• Publication
    Increasing Supply Chain Links in Cabo Verde’s Tourism Sector: Challenges, Opportunities, and Recommendations for Improving Food Supply Quantity, Quality, and Reliability
    (Washington, DC, 2023-04-19) World Bank
    Brief assessment of the challenges, opportunities, and recommendations for Improving Food Supply Quantity, Quality, and Reliability in Cabo Verde.
  • Publication
    Enabling Scaled-Up Risk Reduction Investments in the Philippines: Establishing a Comprehensive Disaster Risk Management Program to Better Safeguard Against Hazards
    (Washington, DC, 2023-04-10) World Bank
    The Philippines is one of the most natural hazard-prone countries in the world. Disasters in the country can quickly roll back hard-won economic and social development gains. To better safeguard the country against these disasters, it is critical to ramp up the institutional capacity and policies for a comprehensive disaster risk management program and to improve coordination between oversight and implementing agencies through upgraded legislation with disaster risk reduction measures while also building the capacity of government agencies by introducing resilience-building tools and resources. The program demonstrated that a whole-of-government approach is critical for meaningful results in a multi-sectoral engagement on disaster risk management. An engaged, committed core team of counterparts across all relevant sectors within government, including central oversight agencies, were crucial in the achievement of the program’s desired outputs and outcomes.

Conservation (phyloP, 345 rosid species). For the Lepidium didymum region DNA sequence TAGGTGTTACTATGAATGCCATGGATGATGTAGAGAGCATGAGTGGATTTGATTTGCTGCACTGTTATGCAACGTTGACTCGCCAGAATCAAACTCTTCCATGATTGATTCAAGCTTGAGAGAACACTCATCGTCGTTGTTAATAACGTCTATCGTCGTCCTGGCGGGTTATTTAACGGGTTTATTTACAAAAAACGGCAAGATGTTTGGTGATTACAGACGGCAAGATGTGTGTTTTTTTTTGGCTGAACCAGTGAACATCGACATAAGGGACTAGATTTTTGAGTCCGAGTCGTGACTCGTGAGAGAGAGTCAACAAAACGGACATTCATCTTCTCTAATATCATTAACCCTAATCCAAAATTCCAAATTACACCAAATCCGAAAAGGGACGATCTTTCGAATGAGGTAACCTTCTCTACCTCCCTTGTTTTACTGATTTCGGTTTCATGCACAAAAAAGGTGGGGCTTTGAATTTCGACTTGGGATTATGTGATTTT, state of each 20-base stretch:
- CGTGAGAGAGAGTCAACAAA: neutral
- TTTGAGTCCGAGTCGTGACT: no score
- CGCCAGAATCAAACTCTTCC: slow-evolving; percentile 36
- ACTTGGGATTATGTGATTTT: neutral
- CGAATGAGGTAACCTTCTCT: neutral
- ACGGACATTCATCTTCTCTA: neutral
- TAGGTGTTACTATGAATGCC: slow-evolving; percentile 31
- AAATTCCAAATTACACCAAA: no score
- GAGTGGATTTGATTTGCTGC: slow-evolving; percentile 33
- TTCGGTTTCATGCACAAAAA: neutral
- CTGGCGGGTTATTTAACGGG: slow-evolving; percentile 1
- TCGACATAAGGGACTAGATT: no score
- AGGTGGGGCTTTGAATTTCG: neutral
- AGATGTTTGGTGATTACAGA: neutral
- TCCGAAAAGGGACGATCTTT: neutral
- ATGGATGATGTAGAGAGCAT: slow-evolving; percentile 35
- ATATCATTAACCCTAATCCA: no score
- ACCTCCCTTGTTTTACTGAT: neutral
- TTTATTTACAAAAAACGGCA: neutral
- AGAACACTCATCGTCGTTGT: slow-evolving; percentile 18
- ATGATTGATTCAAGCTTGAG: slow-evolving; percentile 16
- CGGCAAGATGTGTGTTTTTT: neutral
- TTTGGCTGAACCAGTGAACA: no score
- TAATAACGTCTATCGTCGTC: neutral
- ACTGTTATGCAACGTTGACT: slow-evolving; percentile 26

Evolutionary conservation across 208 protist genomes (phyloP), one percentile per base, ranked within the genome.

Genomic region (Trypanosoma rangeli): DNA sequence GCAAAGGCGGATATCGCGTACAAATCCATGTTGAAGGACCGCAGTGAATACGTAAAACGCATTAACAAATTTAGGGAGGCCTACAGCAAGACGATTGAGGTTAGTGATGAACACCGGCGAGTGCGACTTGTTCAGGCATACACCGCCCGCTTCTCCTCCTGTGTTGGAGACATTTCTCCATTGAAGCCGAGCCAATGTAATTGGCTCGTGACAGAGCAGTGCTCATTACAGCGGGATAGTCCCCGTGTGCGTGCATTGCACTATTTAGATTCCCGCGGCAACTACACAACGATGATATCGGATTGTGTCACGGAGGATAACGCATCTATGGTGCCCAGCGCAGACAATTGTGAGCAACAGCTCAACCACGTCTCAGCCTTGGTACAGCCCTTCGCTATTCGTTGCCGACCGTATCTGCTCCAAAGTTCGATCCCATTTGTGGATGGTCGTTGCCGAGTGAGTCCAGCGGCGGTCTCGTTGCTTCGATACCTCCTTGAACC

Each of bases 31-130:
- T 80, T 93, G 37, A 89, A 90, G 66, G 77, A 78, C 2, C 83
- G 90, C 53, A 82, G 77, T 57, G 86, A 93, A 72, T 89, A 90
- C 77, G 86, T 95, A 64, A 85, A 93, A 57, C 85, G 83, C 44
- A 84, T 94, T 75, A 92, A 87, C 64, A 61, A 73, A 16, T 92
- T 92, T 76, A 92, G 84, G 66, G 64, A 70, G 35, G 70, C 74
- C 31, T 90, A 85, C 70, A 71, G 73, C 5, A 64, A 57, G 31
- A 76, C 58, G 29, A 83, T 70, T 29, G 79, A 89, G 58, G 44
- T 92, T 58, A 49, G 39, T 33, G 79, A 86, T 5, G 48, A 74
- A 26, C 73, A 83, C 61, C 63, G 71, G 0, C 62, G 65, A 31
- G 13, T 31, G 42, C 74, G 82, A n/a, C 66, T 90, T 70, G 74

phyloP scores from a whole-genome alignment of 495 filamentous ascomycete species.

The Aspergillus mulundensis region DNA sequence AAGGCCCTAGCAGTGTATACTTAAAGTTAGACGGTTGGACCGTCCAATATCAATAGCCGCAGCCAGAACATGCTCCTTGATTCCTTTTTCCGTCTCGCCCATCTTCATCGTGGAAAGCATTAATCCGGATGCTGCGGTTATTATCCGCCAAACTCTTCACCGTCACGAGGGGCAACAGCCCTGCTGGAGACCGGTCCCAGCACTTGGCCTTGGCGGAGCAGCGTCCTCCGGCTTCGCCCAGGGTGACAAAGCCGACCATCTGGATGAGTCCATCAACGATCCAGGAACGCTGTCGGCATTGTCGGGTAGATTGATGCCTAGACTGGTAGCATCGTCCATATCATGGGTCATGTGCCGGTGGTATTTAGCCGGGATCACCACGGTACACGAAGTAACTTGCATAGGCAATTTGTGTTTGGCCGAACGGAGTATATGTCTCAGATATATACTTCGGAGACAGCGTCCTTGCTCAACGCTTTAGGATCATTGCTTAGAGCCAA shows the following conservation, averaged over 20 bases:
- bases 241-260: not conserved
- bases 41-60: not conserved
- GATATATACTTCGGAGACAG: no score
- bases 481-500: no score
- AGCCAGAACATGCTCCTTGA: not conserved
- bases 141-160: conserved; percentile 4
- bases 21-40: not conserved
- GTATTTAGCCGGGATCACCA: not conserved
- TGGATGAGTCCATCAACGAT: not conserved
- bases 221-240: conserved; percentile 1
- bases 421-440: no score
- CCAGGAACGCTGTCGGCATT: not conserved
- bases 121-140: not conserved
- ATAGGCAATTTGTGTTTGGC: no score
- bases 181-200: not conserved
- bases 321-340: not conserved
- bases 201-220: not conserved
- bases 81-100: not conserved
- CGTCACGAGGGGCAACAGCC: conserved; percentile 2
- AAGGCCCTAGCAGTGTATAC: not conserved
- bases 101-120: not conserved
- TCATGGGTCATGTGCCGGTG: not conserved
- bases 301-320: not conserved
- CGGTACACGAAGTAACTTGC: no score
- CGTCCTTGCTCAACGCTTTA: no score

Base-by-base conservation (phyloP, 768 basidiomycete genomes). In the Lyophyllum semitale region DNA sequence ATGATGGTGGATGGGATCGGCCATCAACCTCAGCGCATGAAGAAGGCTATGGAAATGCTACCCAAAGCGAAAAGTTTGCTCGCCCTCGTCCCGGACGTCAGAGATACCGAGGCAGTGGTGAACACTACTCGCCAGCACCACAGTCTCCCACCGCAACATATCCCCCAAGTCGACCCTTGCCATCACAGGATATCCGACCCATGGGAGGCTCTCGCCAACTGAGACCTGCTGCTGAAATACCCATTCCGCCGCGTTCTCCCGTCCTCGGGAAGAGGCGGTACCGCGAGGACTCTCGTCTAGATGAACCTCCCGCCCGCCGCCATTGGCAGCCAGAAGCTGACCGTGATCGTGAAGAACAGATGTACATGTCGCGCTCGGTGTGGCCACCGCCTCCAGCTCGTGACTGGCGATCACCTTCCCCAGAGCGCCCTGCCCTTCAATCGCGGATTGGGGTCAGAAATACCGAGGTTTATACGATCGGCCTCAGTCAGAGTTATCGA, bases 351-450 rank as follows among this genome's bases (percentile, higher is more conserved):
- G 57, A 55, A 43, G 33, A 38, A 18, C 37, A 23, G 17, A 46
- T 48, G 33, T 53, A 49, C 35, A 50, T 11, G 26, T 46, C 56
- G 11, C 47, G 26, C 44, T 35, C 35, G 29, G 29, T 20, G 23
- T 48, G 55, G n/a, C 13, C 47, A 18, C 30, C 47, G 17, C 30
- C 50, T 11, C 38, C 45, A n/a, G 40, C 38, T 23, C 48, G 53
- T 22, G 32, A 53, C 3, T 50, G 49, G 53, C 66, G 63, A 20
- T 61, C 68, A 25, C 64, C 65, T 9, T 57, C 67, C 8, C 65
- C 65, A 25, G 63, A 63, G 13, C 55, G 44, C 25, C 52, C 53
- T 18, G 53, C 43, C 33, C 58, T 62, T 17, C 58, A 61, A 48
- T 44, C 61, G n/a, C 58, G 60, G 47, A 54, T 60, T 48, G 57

• Publication
    Behind on Rent or Left Behind: Measuring Housing Poverty in Urban Pakistan
    (World Bank, Washington, DC, 2022-09-08) Meyer, Moritz; Qazi, Maria; Rajashekar, Anirudh; Zhang, Yan
    Pakistan’s urban areas face a looming housing crisis: forty-seven percent of households live in over-crowded housing units in informal settlements (katchi abadis) with inadequate infrastructure and services. In response to the growing housing shortage, the Government of Pakistan launched the ambitious Naya Pakistan Housing Program (NPHP) in April 2019 with the objective of providing five million housing units across the country in five years, prioritizing those in lower income brackets for whom affordable housing is out of reach. To assist in targeting, and for monitoring the effectiveness of this policy and others, it is important to determine an objective criterion for housing affordability. This note proposes a modified Residual Expenditure Methodology (REM) approach, drawing on existing poverty measurement methodology, to measure housing poverty in urban Pakistan.
  • Publication
    Constraints to Women’s Use of Public Transport in Developing Countries, Part I: High Costs, Limited Access, and Lack of Comfort
    (World Bank, Washington, DC, 2022-08-03) Borker, Girija